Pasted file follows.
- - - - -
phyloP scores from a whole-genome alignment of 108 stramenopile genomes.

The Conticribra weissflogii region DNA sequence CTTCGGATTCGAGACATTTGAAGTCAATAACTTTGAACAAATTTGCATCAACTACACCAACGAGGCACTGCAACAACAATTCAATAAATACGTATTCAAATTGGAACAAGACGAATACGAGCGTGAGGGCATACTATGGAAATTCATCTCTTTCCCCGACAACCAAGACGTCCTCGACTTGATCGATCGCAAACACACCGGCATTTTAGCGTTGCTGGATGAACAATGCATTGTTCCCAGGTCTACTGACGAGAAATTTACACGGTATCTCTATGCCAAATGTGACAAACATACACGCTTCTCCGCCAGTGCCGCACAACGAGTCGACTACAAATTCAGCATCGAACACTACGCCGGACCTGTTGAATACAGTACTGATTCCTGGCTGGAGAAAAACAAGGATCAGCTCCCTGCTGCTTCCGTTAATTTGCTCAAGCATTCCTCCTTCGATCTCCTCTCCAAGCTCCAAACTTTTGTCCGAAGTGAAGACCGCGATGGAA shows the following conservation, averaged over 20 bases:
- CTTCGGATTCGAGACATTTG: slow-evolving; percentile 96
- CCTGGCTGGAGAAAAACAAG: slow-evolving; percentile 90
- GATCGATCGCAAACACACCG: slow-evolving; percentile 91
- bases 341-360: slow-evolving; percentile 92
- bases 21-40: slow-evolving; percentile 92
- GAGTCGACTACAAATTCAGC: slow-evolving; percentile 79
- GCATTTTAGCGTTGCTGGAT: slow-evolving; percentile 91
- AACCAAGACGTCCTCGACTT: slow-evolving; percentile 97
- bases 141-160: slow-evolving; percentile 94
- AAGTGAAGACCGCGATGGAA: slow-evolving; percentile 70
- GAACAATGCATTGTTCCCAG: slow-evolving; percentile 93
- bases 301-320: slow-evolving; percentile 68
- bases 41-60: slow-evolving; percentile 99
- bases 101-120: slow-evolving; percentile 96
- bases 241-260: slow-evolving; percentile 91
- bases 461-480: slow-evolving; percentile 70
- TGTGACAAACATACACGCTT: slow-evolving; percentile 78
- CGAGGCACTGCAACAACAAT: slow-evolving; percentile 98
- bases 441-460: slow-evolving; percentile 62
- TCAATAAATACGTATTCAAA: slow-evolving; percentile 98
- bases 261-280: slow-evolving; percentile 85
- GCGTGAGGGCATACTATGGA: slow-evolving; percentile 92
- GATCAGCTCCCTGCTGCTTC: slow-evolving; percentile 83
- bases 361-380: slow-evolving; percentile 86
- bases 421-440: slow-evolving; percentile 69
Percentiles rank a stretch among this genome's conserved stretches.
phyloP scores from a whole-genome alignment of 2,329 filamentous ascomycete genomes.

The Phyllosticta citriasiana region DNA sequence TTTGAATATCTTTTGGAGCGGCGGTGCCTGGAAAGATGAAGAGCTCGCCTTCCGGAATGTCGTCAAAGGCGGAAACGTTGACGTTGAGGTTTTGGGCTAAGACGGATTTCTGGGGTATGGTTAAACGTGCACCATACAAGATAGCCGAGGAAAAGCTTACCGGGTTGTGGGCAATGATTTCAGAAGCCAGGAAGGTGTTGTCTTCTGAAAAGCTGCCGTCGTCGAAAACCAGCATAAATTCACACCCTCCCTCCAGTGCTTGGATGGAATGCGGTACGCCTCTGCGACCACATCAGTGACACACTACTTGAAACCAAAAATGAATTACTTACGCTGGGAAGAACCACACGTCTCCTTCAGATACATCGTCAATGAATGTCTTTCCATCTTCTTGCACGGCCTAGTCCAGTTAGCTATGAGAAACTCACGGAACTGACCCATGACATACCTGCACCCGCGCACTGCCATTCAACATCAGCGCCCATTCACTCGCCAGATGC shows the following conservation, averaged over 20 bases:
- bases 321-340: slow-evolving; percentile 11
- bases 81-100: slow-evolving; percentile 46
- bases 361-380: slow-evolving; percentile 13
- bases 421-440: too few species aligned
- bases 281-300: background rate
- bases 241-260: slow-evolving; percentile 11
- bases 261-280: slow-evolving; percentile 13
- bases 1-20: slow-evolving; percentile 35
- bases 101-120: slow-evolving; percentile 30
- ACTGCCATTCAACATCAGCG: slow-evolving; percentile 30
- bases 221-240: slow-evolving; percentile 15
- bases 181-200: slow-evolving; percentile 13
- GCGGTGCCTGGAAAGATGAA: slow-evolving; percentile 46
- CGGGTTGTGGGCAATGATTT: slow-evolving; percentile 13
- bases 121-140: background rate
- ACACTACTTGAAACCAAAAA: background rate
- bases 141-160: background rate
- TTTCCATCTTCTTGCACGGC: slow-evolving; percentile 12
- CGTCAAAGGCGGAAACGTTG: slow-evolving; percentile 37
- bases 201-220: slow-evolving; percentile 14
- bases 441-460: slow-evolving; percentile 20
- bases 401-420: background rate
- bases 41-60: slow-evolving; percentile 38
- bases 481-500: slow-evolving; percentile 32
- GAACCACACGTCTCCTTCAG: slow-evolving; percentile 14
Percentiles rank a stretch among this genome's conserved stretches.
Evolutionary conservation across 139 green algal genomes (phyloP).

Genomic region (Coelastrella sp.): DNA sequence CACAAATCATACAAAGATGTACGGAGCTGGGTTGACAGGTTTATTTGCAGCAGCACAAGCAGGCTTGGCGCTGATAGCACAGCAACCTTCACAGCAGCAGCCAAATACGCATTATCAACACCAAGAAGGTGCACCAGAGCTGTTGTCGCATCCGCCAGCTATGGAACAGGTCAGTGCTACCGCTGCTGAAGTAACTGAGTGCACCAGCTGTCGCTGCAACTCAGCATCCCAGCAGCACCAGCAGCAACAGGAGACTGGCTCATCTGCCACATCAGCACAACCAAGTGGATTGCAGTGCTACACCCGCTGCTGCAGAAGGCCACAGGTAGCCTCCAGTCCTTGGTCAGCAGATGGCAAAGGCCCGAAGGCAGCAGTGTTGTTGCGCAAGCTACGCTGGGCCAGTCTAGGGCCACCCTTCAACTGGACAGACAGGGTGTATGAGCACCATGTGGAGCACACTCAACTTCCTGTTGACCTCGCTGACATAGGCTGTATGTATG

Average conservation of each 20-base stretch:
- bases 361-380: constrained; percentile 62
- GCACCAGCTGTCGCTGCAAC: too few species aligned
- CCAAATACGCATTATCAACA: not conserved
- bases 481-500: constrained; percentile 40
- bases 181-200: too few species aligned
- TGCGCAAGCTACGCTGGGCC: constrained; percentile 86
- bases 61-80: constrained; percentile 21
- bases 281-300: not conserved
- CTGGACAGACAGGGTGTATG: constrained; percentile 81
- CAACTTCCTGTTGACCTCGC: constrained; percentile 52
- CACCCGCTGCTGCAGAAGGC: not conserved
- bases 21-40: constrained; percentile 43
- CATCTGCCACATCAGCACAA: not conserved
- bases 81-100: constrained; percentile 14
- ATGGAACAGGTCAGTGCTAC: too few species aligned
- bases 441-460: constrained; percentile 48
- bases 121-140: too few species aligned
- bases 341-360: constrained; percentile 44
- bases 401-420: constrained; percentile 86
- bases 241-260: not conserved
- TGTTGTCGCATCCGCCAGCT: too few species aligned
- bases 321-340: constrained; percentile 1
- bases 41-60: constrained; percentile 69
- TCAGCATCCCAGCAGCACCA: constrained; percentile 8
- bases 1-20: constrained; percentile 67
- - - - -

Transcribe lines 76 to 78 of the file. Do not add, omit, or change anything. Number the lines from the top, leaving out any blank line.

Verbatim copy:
- bases 121-140: too few species aligned
- bases 341-360: constrained; percentile 44
- bases 401-420: constrained; percentile 86